But in addition to prescribing a false solution, the whole premise of Trump’s argument, that China and other countries are “killing us” because of currency manipulation, is simply false. For instance, Trump’s source for his claim that China’s currency is undervalued by as much as 40% is a mystery. The consensus among currency specialists is that China’s currency is currently overvalued. The Chinese yuan continues to face downward pressure, not by actions from the Chinese government, but by market forces as investors pull money out of China’s faltering economy. China engages in anti-competitive practices (including violation of intellectual property rights) that have yet to be adequately addressed, but it is hard to deal with real problems if your focus is elsewhere.

Certainly currency valuations have little impact on business decisions to relocate operations to other countries. If I am a U.S. company looking to shift operations to a foreign country, any pricing advantage I may have selling my product denominated in a weak currency to the U.S. market is offset if I then want to convert that weak currency back into U.S. dollars. Companies make decisions on relocating operations based on structural conditions that they think will be in place for a considerable period of time such as the supply of appropriately skilled labor, wage rates, regulations, and tax structures.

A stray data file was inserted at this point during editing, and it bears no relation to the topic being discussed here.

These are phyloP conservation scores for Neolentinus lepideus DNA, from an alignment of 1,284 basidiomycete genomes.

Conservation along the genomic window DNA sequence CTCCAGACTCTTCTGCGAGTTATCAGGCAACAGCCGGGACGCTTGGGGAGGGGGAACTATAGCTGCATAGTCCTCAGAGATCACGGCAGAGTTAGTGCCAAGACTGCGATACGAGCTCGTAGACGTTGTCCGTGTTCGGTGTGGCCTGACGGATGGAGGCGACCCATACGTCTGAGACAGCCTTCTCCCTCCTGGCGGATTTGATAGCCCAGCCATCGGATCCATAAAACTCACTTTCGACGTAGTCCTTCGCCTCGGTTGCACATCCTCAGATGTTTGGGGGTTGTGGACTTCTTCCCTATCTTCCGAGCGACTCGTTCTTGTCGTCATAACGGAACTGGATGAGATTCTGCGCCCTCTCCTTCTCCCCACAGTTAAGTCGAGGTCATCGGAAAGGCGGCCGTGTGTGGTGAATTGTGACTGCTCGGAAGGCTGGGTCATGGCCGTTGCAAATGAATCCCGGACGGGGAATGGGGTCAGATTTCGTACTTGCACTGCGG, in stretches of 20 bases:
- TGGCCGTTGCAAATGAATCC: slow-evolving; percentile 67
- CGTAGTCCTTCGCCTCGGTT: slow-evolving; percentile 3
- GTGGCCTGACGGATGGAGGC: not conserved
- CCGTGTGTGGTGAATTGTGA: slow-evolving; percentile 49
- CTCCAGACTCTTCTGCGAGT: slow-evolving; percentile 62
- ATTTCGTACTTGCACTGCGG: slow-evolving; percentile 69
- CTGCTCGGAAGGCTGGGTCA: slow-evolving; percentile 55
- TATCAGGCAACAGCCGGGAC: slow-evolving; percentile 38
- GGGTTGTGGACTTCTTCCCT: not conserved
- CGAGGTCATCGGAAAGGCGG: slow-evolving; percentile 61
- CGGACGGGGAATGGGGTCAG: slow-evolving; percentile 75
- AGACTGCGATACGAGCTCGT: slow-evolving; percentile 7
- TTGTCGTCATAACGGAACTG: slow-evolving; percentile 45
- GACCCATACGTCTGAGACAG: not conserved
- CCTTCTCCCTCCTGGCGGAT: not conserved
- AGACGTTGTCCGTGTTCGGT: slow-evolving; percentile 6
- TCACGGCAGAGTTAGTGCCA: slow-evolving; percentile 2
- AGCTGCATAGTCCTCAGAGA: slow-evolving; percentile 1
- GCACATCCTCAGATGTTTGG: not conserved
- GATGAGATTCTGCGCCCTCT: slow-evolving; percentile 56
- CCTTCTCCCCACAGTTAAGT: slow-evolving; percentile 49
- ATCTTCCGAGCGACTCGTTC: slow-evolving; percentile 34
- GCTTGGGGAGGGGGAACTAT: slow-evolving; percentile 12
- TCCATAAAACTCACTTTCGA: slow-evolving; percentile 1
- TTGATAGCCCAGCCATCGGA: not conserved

Supposed currency manipulation and other unfair foreign competition has been a target of politicians long before Donald Trump and Bernie Sanders. But addressing the problems of maintaining global competitiveness is considerably more complex than attacking simple populist bogeymen, be they Sanders’ corporations and billionaires or Trump’s nefarious foreign governments. California, for instance, has been losing jobs not just overseas, but to other states like Nevada, Texas, and Virginia. California isn’t losing jobs to other states due to currency issues but due to the relative high cost of doing business in California, ranging from high taxes, high labor costs, high energy costs, and heavy environmental regulations — all of which have been driven by government actions that Governor Brown might argue have moral, social, or political benefits, but for which we cannot ignore the economic costs.

Bernie Sanders is ideologically incapable of understanding the benefits of trade and of how to allow U.S. businesses to compete more effectively. Donald Trump seems more interested in engaging in politically expedient populist rhetoric than in understanding the issues. But whether they couch their arguments in terms of economics or morality, both of these two presidential contenders’ trade policies will hurt the working people they claim to champion.